Another major difference between our groups and religious or political groups, is that we have no “sacred cows.” We have no rules against “blasphemy” or “wrong think.” In other words, we are not offended if someone wants to share a perspective that is in conflict with the opinions of the majority of the group. Your perspective is valued. Plain and simple.
You can, of course, be 100% wrong about something, but how would you know if you are never able to express the idea in the first place? This is part of why our group is both inclusive and supportive. Disagreement is encouraged, and if you are mistaken about something, it is your idea that is criticized, not you.
As long as all participants in an open discussion follow our “Five Rules for Civil Discourse,” any question or comment is “fair game.” This approach is at the core of who we are and what we do. Do you disagree with what the group leader presents? Are you unconvinced that science really is the best tool for discovering the facts of reality? Do you disagree with us when it comes to first amendment rights or model citizenship? Speak your mind, and be ready to explain why you have that opinion.
At the end of the day, as long as the shared goal is to follow what is actually real and what is actually right, no matter what, then any group of people can have a civil discussion on important ideas.
5. We are Free to Admit That we are Mistaken About Something, and Adjust as Needed.
One major problem with religious and political groups is that they are often forced to conform to a certain narrative. Their “side” must always be right in the eyes of their own history. After all, if your group is being led by heaven, how can you justify getting something like fundamental physics wrong in your holy books? I hope I don’t have to explain that this can lead to all sorts of problems of bias, doctoring the facts, cover-ups, corrupting historical evidence, scandal, and so forth.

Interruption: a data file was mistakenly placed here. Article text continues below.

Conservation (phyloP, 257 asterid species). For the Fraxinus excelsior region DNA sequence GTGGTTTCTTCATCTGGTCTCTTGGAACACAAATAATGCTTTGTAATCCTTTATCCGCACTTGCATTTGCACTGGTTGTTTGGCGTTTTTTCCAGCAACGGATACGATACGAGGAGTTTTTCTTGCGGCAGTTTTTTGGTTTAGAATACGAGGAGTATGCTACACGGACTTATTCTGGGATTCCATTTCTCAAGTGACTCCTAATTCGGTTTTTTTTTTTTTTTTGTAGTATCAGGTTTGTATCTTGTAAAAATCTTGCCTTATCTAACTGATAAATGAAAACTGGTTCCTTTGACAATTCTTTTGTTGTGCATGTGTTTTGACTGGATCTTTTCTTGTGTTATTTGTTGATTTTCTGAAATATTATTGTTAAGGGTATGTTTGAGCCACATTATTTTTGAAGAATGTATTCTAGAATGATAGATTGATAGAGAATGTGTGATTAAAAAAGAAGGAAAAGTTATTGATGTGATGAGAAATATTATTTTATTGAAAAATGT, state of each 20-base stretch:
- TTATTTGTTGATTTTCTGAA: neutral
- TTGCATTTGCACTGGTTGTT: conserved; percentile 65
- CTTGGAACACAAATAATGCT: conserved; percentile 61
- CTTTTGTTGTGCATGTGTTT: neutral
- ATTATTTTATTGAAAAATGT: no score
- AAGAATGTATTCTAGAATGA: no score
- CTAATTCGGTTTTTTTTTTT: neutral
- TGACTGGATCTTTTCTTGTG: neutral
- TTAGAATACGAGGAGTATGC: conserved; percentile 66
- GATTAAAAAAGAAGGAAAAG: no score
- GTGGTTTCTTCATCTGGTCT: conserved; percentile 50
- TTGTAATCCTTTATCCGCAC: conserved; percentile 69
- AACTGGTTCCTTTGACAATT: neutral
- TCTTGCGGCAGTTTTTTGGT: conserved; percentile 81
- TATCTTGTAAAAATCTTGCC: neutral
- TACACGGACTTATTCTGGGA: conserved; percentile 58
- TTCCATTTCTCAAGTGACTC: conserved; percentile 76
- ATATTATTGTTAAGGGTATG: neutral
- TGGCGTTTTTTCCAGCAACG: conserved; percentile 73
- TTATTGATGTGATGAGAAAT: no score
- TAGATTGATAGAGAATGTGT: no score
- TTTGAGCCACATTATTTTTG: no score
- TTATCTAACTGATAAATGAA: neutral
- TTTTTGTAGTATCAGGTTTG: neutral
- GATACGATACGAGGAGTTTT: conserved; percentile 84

The Free Thought Forum exists to help our members become better people while also improving our society. Our services are centered on public discussions. Our members and guests are not required to meet any kind of consensus or conclusion. It is the journey, not the destination, which matters most to us.
Having been organized with those priorities, we are completely free to announce that we were wrong about some scientific fact, or feel that a certain moral principle we promoted in the past should be revised. We claim no special authority, so it follows that we accept our inevitable fallibility. This is part of the reason that we don’t feel compelled to demand that our proposed systems of healthy living or philosophy be followed with any kind of enforced fidelity.
We are a philosophical discussion group, a volunteer group, a science advocacy group, and a friendly community. We may be many things, but the one thing we are not, is a church.
That is all I have for you today, but the conversation continues across social media and in the comment sections below. Do you agree with today’s message? Am I mistaken about some detail? How can I better elaborate on this topic in the future? Feel free to share your perspective!
Written By Nicholas Burk, Executive Board Member © 2019 Free Thought Initiative